Education professor and activist Linda Darling-Hammond has formed a think-tank in California to improve education reform and the research that drives it.
Darling-Hammond is professor emeritus of education at Stanford University in Palo Alto, California, a former president of the American Educational Research Association, and a long-time adviser to federal and state education officials, will be leading the Learning Policy Institute with the goal of tempering the partisan nature of competing ideologies by supplying policymakers with the latest research in a language they can understand.
Jeffrey Mervis of Science Magazine quotes Darling-Hammond on the need for sober analysis of research:
"Research can't solve deep ideological divides. But if you can provide an honest appraisal of the research, and serve as an honest broker, I think you can make contributions that are viewed as helpful by all the parties involved. [The new institute will] put more boots on the ground, to make sure that the research is getting translated and available at the moment when it is needed."
At 63, she has studied everything from teacher training, professional development and curriculum reform to restructuring educational systems. She has been a vigorous opponent of Teach for America's model and is also against the use of student test scores to evaluate teachers, which is a key element of the No Child Left Behind Act that governs elementary and secondary education and is endorsed by the Obama administration, .
Martin Storksdieck, former director of the National Research Council's Board on Science Education and now a professor at Oregon State University, Corvallis, where he directs the Center for Research on Lifelong STEM Learning, says Darling-Hammond is a major player in education reform. Her positions place her on the liberal end of the political scope, so Storksdieck says the institute, in his opinion, will have liberal underpinnings.
Although Grover Whitehurst, former head of the Institute of Education Studies under George W. Bush, calls her a "polarizing figure" with a "strong political agenda", he admits that she is "very effective at translating research for use by policymakers." Darling-Hammond says the institute will be an independent advocate for policies which are supported by research to improve children's learning.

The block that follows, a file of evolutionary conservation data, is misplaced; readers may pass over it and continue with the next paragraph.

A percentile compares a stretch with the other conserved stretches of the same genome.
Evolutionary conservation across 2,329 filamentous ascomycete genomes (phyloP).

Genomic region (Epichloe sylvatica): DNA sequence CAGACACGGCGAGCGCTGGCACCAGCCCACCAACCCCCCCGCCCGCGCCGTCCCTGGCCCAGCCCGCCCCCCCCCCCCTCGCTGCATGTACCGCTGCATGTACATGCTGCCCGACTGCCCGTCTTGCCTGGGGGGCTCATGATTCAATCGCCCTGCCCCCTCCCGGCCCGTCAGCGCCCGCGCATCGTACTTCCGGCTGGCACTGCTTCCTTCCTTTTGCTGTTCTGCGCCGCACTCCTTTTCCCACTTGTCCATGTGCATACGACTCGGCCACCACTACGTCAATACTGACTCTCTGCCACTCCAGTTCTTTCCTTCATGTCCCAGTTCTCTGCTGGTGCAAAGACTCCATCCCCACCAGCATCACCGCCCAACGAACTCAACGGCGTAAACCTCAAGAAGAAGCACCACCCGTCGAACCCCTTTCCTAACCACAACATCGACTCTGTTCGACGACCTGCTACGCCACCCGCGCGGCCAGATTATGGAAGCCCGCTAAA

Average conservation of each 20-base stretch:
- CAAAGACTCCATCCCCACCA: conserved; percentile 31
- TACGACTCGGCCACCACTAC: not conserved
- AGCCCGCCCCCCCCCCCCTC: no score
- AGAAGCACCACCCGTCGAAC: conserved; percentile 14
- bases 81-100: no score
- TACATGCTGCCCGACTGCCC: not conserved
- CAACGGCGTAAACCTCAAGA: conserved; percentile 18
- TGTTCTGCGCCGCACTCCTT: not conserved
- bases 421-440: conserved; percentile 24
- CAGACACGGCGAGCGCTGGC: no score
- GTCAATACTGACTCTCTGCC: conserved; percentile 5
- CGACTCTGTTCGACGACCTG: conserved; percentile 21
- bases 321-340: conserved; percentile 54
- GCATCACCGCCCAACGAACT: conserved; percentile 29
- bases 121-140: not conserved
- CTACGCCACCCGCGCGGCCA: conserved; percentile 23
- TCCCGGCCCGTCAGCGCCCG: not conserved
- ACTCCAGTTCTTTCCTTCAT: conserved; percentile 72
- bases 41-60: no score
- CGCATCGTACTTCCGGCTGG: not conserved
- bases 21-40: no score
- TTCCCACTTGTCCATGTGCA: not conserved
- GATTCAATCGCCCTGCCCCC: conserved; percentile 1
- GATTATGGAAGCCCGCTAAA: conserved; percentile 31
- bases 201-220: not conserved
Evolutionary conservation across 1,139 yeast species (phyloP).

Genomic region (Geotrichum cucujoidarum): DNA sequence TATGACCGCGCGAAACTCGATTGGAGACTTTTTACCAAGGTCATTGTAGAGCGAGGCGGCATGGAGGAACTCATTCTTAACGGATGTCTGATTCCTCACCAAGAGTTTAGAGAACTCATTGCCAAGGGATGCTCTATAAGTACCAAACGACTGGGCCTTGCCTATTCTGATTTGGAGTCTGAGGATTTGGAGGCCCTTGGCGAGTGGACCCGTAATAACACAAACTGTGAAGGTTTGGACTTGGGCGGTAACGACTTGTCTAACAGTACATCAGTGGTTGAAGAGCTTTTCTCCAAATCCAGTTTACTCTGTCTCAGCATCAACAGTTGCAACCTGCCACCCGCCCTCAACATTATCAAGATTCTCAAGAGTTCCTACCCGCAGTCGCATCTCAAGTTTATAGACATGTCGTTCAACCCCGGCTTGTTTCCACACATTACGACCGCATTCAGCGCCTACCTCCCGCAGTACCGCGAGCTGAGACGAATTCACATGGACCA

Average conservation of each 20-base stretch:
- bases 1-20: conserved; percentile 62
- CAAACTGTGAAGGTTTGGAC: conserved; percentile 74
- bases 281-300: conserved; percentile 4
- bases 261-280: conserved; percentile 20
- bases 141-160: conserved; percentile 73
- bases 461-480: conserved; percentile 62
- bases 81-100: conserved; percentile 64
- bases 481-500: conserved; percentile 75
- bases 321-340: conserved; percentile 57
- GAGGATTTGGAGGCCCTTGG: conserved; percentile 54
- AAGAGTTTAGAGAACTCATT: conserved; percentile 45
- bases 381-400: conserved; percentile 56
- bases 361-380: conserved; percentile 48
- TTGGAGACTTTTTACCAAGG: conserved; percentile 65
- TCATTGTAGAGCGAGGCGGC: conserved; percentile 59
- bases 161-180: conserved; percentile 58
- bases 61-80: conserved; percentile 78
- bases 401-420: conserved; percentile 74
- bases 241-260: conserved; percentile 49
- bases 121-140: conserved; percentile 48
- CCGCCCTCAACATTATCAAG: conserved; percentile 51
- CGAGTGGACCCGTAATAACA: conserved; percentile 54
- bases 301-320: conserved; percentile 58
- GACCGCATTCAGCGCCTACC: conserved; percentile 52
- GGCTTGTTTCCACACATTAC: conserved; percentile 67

" It is time to get serious about how to support and enable our education system to respond to the massive changes in learning that some other nation's systems have been addressing more systemically, with much better results, over the last two decades," Darling-Hammond wrote in the Huffington Post on Thursday.
Emma Brown of The Washington Post reports that the Learning Policy Institute will synthesize and communicate the work of others. Its budget is roughly $5 million and Darling-Hammond plans to hire 30 to 50 staff members.
The lead funding partners of the Institute include San Francisco-based Sandler Foundation, along with the Atlantic Philanthropies, the S.D. Bechtel, Jr. Foundation, the Ford Foundation, the William and Flora Hewlett Foundation and the Stuart Foundation. Support for the Institute comes just as the No Child Left Behind law is being overhauled in Congress, school accountability is being debated, and school choice is growing nationally, writes EdSource's John Fensterwald.
While criticizing the timeline of the implementation of Common Core, Darling-Hammond has championed the standards' focus on deeper learning and problem solving. David Plank, executive director of research center Policy Analysis for California Education, or PACE, noted that the institute's "biggest asset will be Linda."
"We believe that learning opportunities for children, educators, and schools need to evolve to meet the demands of today's society, and that education systems must evolve to meet those needs," Darling-Hammond. "It's become clear to many that fighting old, divisive battles over last century's educational models won't prepare our children for the new world they face."
EdSurge points out that Darling-Hammond's son Sean, just finished his first season of America Ninja Warrior. The Ivy League trained attorney has an excellent motto:
"True strength is not simply conquering obstacles; it is helping others overcome them."
Sean plans to give his Ninja prize money to a variety of education organizations.